Hardwood flooring is an excellent addition to your home to enhance its beauty.

You’ve come to the right place if you are confused between sealed hardwood floors vs. unsealed. Keep reading to learn how they are different.

What are Sealed Hardwood Floors?

Sealed vs. Unsealed Hardwood Floors

“sealed hardwood floors” frequently comes up when discussing hardwood flooring cleaning solutions or methods.

The term is also found in directions for steam mops, which you should never use on any wood flooring.

The main problem with sealing hardwood floors is that, while you can seal the top surface of the wood, the gaps or seams between the floor boards or planks cannot be securely sealed.

Therefore, this limitation makes your wood flooring susceptible to moisture damage.

Due to their treatment with penetrating or surface sealants, sealed hardwood floors are often referred to as finished hardwood floors.

Oil-based sealants cover the surface, while water-based sealants permeate the wood.

However, all sealed hardwood floors are not necessarily treated with sealants, as some only have a varnish or wax coating.

What are Unsealed Hardwood Floors?

Unsealed hardwood floors, as the name implies, are floorboards that have not been waxed, varnished, or treated with sealants.

If it isn’t sealed, your hardwood floor is more vulnerable to damage and deterioration. 

Even though unfinished wood floors have a certain allure, most contemporary homeowners choose sealed hardwoods for their many advantages.

Older houses and flats typically have unsealed hardwood floors; most modern homeowners opt to seal their hardwood floors.

Sealed Hardwood Floors vs. Unsealed

Let’s dive in and look at the difference between sealed and unsealed floors.

#1. Sealed Hardwood Floors Have a Glossy Finish

Since sealed floors are treated with varnish, sealants, or wax, they have a glossy finish (especially in the case of oil-based sealants). 

However, this isn’t the case with unsealed floors, which may appear dull after some time.

You can use vinegar or olive oil to make your unsealed hardwood floors appear shiny.

#2. You Can’t Installed Unsealed Hardwood Floors in Every Room

Another advantage of sealed floors is that you can install them in all rooms of your home. These floors work in areas with high moisture content, such as the bathroom or kitchen.

However, the same doesn’t apply to unsealed floors since they can’t withstand much moisture and are likely to get damaged.

Moreover, you can also install sealed hardwood floors in an area that receives a lot of traffic as they can withstand.

#3. Sealed Hardwood Floors May Have Different Shades

Certain sealants contain color, while others are transparent. Pigmented sealants can create a particular appearance or effect on your sealed floors before adding a finish or after stain application. 

Unsealed flooring only comes with natural colors.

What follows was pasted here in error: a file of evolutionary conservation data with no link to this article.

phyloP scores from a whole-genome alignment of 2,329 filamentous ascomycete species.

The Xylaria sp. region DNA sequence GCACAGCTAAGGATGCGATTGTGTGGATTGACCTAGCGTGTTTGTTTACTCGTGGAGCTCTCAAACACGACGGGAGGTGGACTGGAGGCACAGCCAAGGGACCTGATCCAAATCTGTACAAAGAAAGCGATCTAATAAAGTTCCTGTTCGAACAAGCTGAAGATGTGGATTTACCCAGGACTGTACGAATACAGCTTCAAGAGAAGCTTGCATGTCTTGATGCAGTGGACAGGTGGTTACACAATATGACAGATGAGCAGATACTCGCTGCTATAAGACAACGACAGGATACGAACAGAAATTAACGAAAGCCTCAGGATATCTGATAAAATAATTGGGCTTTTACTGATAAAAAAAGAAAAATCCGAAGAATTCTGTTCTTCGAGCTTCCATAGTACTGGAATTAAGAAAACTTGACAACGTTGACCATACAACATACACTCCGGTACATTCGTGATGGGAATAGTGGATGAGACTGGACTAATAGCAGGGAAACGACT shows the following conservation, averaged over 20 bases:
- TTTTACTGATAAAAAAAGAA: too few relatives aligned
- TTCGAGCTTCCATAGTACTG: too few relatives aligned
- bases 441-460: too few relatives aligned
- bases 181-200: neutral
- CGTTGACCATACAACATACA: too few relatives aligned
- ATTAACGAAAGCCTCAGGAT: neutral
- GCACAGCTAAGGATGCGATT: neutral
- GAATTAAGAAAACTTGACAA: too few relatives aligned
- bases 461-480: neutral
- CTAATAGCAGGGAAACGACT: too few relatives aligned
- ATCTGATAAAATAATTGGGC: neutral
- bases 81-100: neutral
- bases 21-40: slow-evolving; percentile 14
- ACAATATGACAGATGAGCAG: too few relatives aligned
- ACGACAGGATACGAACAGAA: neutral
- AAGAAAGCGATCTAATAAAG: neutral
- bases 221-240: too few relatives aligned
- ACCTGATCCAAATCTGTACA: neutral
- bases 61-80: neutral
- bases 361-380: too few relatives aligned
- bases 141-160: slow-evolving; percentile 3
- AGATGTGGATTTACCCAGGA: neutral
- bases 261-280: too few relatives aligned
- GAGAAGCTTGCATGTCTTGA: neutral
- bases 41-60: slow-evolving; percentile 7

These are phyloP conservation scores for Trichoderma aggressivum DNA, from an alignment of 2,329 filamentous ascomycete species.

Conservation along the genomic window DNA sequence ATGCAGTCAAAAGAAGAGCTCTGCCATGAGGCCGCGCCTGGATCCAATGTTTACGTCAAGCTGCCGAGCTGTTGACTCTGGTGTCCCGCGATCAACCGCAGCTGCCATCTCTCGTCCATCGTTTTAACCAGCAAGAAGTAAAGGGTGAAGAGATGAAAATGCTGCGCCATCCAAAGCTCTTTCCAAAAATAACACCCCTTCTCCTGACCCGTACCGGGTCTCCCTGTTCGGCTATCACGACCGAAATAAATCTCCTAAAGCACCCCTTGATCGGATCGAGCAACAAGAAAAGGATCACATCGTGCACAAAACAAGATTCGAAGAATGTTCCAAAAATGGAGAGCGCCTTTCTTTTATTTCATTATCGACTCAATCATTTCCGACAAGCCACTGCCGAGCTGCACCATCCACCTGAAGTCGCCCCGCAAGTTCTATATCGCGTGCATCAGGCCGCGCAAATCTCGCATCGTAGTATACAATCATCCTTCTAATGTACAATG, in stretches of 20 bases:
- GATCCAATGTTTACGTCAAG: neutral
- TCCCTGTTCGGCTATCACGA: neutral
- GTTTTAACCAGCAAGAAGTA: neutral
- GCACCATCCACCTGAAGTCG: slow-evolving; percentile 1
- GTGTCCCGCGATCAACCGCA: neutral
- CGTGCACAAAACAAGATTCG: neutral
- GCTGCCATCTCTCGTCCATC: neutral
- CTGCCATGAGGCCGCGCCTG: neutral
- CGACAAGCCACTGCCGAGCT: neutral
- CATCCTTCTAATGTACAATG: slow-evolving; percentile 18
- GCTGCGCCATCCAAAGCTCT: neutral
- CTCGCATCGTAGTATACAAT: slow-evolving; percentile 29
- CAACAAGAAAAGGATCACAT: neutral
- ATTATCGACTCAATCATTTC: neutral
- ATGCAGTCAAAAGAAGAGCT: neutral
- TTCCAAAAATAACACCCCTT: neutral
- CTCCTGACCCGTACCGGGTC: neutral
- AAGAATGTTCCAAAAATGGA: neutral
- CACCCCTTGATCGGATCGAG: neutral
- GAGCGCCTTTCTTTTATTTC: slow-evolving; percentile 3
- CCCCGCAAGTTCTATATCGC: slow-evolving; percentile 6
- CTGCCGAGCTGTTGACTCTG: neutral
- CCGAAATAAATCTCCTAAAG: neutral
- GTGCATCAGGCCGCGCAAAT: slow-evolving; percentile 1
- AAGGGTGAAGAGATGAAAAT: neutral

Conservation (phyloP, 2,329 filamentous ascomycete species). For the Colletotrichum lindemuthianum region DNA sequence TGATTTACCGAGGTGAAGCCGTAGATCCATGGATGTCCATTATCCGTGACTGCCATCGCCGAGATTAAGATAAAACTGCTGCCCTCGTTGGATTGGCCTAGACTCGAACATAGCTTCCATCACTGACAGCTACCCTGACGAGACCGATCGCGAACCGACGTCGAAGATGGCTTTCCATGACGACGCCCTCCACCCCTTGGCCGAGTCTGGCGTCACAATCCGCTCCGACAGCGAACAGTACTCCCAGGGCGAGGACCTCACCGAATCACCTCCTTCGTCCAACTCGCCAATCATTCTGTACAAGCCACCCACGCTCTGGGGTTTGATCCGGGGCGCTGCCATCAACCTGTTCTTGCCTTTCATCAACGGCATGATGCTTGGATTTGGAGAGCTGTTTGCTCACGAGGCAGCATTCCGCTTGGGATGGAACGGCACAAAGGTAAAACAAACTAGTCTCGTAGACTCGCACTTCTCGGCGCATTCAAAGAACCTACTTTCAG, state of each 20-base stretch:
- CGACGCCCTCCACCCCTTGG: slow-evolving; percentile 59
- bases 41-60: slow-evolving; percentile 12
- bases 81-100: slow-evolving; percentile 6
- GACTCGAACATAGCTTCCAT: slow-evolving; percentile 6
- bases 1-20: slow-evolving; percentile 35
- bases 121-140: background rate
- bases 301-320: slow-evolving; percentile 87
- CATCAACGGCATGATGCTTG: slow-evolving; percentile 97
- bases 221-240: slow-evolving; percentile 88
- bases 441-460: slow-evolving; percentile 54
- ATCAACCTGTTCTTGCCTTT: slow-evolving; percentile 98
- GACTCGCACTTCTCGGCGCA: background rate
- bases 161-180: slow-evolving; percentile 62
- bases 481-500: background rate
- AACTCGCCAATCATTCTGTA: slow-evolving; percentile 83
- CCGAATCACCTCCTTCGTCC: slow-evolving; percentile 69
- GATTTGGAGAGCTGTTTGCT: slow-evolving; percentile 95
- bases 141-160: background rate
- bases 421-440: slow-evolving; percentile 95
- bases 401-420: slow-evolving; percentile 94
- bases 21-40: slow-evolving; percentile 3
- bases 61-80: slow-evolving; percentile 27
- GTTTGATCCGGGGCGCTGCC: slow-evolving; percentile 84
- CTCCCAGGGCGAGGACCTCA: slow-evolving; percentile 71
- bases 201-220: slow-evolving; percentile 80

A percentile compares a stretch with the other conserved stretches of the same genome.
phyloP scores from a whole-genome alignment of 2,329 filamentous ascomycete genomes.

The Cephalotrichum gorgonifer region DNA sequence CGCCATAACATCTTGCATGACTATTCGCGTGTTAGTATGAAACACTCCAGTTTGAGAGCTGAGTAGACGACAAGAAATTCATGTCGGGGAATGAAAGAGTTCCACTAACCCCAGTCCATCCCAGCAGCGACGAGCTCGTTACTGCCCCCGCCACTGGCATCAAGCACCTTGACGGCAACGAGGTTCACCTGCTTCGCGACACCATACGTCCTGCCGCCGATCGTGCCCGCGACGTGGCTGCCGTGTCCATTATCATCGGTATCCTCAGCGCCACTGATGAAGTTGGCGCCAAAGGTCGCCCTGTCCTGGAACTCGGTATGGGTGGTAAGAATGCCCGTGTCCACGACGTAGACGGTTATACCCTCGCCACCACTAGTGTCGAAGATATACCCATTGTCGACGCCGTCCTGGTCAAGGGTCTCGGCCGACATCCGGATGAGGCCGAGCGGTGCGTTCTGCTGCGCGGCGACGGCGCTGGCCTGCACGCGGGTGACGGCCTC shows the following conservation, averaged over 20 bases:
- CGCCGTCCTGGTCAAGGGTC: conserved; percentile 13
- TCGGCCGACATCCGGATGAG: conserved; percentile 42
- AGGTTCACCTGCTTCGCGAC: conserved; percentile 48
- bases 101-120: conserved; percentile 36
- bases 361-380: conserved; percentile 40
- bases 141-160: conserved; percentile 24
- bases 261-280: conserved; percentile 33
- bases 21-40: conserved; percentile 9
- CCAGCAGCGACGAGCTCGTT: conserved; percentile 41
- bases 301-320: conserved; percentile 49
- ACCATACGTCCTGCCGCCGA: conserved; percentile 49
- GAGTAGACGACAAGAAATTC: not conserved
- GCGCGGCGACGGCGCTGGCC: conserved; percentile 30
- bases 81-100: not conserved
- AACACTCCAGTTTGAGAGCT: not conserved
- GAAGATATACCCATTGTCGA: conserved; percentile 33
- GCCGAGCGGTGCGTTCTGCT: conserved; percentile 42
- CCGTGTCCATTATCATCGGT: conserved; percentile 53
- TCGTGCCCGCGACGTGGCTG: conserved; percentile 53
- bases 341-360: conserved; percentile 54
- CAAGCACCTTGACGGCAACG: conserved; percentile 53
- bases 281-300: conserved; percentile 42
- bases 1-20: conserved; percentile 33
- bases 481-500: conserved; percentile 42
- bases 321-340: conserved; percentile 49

#4. It Is Easier to Clean Sealed Hardwood Floors

Unsealed flooring is quite tough to maintain and clean as you must clean them with soft-bristled brooms and mop with vinegar diluted in water.

#5. Certain Commercial Hardwood Floor Cleaners are Not Suitable for Unsealed Floors

Contrary to what you might read on the label, you should not use most commercial wood floor cleaners on unsealed floors.

Use vinegar mixed in water to wipe unsealed flooring to be on the safe side. Additionally, ensure that after cleaning, no moisture is left behind.

How to Safely Clean Hardwood Flooring?

The fundamental cleaning guidelines are the same regardless of the sealer or finish of your wood flooring.

Avoid using too much moisture when cleaning; immediately mop up spilled liquids and water.

A wood floor doesn’t require wet mopping or steam cleaning, and both of these techniques can cause damage to your flooring. 

The primary goal of cleaning is to prevent grit and debris from gathering on the floor since they can scratch and fade the finish when you walk on it. 

The simplest approach to maintaining a finish over time is to sweep or vacuum it frequently.

Ideally, it would be best if you swept or vacuumed once a day or at least once every two to three days.

You can use a hard flooring attachment on your vacuum to clean your hardwood flooring. Doing so also helps avoid scratches.

If the floor requires a thorough cleaning, you can use a microfiber mop, soft sponge, towel, or damp cloth. Avoid using a string mop since it absorbs too much water.

Always rinse the mop completely after each rinse, and move it in a parallel direction to the floorboards. Dry the floor using a towel in the last step to eliminate any remaining moisture.

You rarely require cleaning products on your hardwood floors, mainly since they are not installed in areas that require routine sanitization.

However, if you decide to use a cleaning product, be sure it is made for hardwood floors and your particular type of floor finish.

Ask your flooring manufacturer, installer, or refinisher for advice if your flooring is new or recently refinished.

Avoid harsh cleaning products containing polish, wax, vinegar, or ammonia. These ingredients may leave a residue on your floors, damaging them in the long run.

You will typically find safe cleaners on hardwood floors in spray bottles rather than concentrates that you dilute in a bucket.

Regardless of the type of cleaner you are using, apply it sparingly. Only use them when essential, such as to remove tough stains or clean up excessively dirty areas.

Wrapping Up

When comparing sealed hardwood floors vs. unsealed, sealed floors win as they have added layers of protection.

This layer adds shine to the floors and also prevents water damage. However, unsealed are pretty sensitive to moisture.

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